Pope Francis waves to the faithful as he arrives in St. Peter's Square for his weekly audience in Vatican City on May 4, 2016.
Franco Origlia—Getty Images
By Kirsten Salyer
May 12, 2016

Pope Francis said Thursday that he’s open to the idea of creating a commission to study whether women could train to become deacons, or ordained ministers, in the Catholic Church. In response to the pope’s willingness to consider the change, Sister Simone Campbell, the executive director of NETWORK Lobby for Catholic Social Justice, told TIME:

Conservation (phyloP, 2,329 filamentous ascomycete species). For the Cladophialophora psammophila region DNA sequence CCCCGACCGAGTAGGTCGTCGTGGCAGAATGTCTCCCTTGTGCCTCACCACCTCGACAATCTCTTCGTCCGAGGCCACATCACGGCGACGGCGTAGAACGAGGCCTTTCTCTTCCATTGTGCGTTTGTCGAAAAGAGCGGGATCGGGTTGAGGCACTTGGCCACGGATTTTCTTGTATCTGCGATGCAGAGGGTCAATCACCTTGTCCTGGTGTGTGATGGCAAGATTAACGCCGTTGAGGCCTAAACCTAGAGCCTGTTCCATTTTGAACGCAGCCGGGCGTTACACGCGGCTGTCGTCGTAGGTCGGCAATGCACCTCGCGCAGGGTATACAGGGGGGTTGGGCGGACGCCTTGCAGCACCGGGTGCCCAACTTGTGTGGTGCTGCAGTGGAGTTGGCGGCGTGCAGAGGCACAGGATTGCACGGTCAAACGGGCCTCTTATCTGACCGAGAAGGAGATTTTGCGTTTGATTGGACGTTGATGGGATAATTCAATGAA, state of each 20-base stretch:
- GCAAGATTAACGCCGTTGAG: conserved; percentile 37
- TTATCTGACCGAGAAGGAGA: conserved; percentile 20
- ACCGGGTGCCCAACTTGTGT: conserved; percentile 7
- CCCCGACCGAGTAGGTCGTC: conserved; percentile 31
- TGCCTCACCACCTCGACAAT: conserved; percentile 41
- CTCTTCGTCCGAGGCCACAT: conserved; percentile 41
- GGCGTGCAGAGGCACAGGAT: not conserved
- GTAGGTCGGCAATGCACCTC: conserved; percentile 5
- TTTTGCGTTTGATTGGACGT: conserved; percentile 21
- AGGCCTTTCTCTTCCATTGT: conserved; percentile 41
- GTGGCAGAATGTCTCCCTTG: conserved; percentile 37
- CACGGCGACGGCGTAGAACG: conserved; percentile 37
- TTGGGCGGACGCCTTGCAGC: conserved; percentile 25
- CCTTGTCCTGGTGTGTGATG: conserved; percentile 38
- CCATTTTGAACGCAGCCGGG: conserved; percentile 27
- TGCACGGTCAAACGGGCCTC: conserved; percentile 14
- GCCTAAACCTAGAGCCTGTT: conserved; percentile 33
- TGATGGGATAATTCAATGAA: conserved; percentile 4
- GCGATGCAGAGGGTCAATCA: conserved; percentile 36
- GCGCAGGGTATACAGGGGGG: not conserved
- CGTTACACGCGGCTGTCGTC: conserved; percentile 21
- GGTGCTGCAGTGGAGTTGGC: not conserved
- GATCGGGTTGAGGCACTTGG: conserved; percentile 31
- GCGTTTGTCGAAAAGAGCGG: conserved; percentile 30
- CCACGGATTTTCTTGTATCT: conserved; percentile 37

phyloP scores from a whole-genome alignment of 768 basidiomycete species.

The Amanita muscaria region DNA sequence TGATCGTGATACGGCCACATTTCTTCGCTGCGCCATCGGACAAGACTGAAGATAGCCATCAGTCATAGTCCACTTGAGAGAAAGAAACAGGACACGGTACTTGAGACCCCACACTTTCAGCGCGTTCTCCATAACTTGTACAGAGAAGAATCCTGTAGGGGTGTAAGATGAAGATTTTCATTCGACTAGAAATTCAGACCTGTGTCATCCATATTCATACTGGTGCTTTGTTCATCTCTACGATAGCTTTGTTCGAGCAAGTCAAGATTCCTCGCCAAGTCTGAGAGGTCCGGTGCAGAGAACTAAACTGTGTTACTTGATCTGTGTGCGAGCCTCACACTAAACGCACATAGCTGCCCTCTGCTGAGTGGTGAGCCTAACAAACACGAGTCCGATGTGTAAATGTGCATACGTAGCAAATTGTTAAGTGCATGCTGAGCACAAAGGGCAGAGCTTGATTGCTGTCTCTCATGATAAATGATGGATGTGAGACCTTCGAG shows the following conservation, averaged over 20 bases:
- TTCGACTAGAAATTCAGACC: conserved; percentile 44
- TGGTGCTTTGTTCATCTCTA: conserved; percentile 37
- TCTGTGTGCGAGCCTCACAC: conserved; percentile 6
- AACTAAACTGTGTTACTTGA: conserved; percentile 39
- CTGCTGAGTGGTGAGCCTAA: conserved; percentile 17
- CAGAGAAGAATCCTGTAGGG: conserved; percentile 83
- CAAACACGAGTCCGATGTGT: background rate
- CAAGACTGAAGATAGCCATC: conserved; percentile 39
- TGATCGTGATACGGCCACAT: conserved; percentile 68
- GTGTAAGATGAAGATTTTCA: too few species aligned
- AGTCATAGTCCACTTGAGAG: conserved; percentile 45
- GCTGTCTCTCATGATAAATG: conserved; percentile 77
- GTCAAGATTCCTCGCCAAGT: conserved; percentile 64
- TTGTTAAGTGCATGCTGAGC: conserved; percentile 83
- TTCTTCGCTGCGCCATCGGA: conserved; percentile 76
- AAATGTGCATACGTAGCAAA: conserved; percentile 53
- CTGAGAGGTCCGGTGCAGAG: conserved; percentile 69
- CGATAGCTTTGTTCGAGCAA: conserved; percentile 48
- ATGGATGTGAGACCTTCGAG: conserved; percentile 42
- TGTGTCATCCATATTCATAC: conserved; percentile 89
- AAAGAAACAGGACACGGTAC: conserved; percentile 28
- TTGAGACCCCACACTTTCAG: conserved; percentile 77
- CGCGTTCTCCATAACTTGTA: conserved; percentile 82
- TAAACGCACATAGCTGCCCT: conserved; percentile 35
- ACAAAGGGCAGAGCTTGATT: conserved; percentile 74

This move is another example of Pope Francis’s vision of an inclusive society – a society that celebrates and takes full advantage of the unique talents and strengths of each and every one of us – the 100 percent. Inclusiveness is strength. There is no one from the outside looking in, and no one inside, plotting and scheming to keep others out. It is everyone working together for a common good. There will always be some who resist this, in politics, in churches, in any institution. There will always be – as we have seen in this presidential race – those who use what divides us as a way to build power. Pope Francis knows better. Should this change come to pass it will make the church stronger, just as any move to bring us all together in common purpose makes us our nation stronger.

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